When many people think about the quintessential rocker, the image that comes to mind is the glossy-hair metal archetype. Since the genre attained its commercial peak in the ‘70s and ‘80s, back when figures like Steven Tyler and Gene Simmons were some of its most popular faces, pop culture has commonly displayed rock and rollers as blustery, hedonistic narcissists with an unquenchable thirst for getting loaded and laid. As the age-old saying goes: sex, drugs, and rock and roll, and that’s the order in which cinema has largely abided by in their depictions of rocker types.
Movies like “Spinal Tap” and “Almost Famous”, two of the most iconic rock films of all time, lean into those over-indulgent sensibilities and explore the rockstar as the celebrity: a person who’s already made it to the top and are now subsumed in that vapid lifestyle. They’re great films and their portrayals are certainly accurate for a very specific type of rock musician, but 99% of the people who play rock music, either as a career or a hobby, aren’t anything like that. They likely have a lot more in common with the characters Jack Black plays when he dons his guitar for the big screen.
In his standout role as Dewey Finn in Richard Linklater’s terrific 2003 film “School of Rock“, and as a caricature of himself in both the “Tenacious D” TV show and their 2006 cult classic “Tenacious D In: The Pick of Destiny“, Black plays underdog rock fanatics who are at once kind of pathetic and hilariously likable. In “School of Rock“, he’s a failing local musician who cons his way into a substitute teaching job at a wealthy private school and ends up shaping his students into a precocious rock band. In “Tenacious D“, he plays a starry-eyed Joe who joins forces with an aging burnout to try and carry out their far-fetched vision of becoming the best rock band in the world (or at least the best at their local open mic night).
In both of those roles, Black opts for a dopey everyman demeanor instead of the over-the-top rockstar trope, presenting a more relatable and authentic depiction of what rock and roll really is: an escape for goofy outsiders everywhere. For every bonafide rockstar, there are ten thousand hopefuls banging away in their basements, and Black is perfect for portraying that guy who’s never made it and probably never will. Anyone who’s ever air-drummed in study hall or played to an empty venue while dreaming about selling out an arena can relate to his gleeful optimism in “The Pick of Destiny” or his unrealistic aspirations throughout “School of Rock“.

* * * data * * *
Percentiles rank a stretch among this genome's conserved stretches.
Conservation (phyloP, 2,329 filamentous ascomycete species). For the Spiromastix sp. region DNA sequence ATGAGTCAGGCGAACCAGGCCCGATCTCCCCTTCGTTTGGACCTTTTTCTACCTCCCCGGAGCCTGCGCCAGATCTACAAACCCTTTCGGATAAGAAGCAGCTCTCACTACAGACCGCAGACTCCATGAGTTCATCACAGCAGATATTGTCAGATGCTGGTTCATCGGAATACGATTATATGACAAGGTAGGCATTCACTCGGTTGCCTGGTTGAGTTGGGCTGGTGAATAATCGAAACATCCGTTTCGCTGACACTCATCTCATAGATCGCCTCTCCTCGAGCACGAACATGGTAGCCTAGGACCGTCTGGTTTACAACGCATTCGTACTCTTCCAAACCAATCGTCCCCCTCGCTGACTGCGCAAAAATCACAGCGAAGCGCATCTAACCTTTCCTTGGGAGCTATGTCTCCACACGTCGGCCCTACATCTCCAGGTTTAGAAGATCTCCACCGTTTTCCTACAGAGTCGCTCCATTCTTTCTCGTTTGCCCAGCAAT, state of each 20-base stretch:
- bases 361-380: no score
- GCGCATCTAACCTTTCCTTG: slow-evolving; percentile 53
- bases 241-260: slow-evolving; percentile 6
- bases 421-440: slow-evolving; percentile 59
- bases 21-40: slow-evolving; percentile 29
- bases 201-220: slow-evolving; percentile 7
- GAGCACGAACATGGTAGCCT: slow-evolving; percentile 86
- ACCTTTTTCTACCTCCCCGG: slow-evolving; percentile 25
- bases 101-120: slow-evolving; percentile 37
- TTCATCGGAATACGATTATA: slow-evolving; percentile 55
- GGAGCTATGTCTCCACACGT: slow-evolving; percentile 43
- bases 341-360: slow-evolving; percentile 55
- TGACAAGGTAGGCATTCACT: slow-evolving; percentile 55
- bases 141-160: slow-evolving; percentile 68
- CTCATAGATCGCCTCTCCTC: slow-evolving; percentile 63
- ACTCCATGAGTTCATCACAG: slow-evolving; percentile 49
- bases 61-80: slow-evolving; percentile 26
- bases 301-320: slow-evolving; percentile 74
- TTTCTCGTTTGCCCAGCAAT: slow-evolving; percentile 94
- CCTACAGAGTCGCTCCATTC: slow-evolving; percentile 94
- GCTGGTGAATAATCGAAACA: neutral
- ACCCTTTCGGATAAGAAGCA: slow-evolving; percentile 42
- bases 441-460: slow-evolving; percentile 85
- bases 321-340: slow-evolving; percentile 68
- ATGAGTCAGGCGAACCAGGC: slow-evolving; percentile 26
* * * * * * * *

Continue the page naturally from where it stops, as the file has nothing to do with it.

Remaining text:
However, his natural talent as an onscreen axeman extends a lot farther than just his buoyant enthusiasm. For one, Black isn’t a conventionally attractive man in the way many other cinematic rockstars are. His swoopy hair and natural fit-in-a-frumpy-band t-shirt make him look like any old Guitar Center employee, not a stunning Hollywood actor trying to put on a grimy schtick. In “School of Rock“, when he’s sleeping in a cordoned-off section of his roommate’s living room, surrounded by CD’s and miscellaneous junk, he really does look the part.
However, and this is crucial, he doesn’t let that dumpy aesthetic take over his characters. Although he makes a clever hangover joke in “School of Rock” and rips a bong once in “The Pick of Destiny“, he wholeheartedly rejects the role of rocker-as-stoner. Granted, “School of Rock” is a movie for tweens and teens, but there’s a scene where one of his students gets pulled into a van with some stereotypical rock hedonists and Black frantically rescues him and lectures him that rock is about playing music, not getting loaded. It’s a subtle yet refreshing rejection of that tired cliché, and it’s one of the most appealing aspects of his “Tenacious D” character as well.
Throughout the movie, Black is militantly focused on obtaining the Pick of Destiny so that he and his bandmate, Kyle Gass, can become the best rockers in the world. There’s literally a whole fantasy scene where he’s dreaming about being introduced at a local dive bar as the best band ever (“period”) before busting out an epic metal banger that literally blows a guy’s mind. Without Black by his side, though, Gass is frequently distracted by women and derailed by his burnout lifestyle, so Black’s primary role is to reignite his spark to be a rock god—not a celebrity, per se, but an actual musical genius. The focus is always on the music. In real life, every band has that one member who reigns in everyone’s focus and keeps them concentrated on the task at hand, and Black is that character to a tee—an archetype that’s rarely given the lead roles in rock films in favor of the once-gifted deadbeat.
However, Black’s strongest asset as an onscreen rocker is how his genuine offscreen love for rock music bleeds into his roles. The scenes in “School of Rock” when he’s teaching his students rock history and assigning them different albums for homework seems like something he might actually do in real life if he was given the chance. And in “The Pick of Destiny“, when he happens upon an unkempt Gass busking on the boardwalk, his awe-struck enamoration with Gass’ strumming charmingly recalls the youthful flutters one gets when they fall in love with their favorite artist on first listen.
Black seems like someone who would just love to talk your ear off about Led Zeppelin and shamelessly rock out in his living room after a day of shooting, so it doesn’t seem like he has to try that hard to get into character in these roles. That makes Jack Black not only the most realistic rocker in all of cinema but the most endearing. The guys in “Spinal Tap” look like fun characters for a wild Saturday, but you’d be hard-pressed to find another Hollywood character who you’d want to start a band with more than Dewey Finn.
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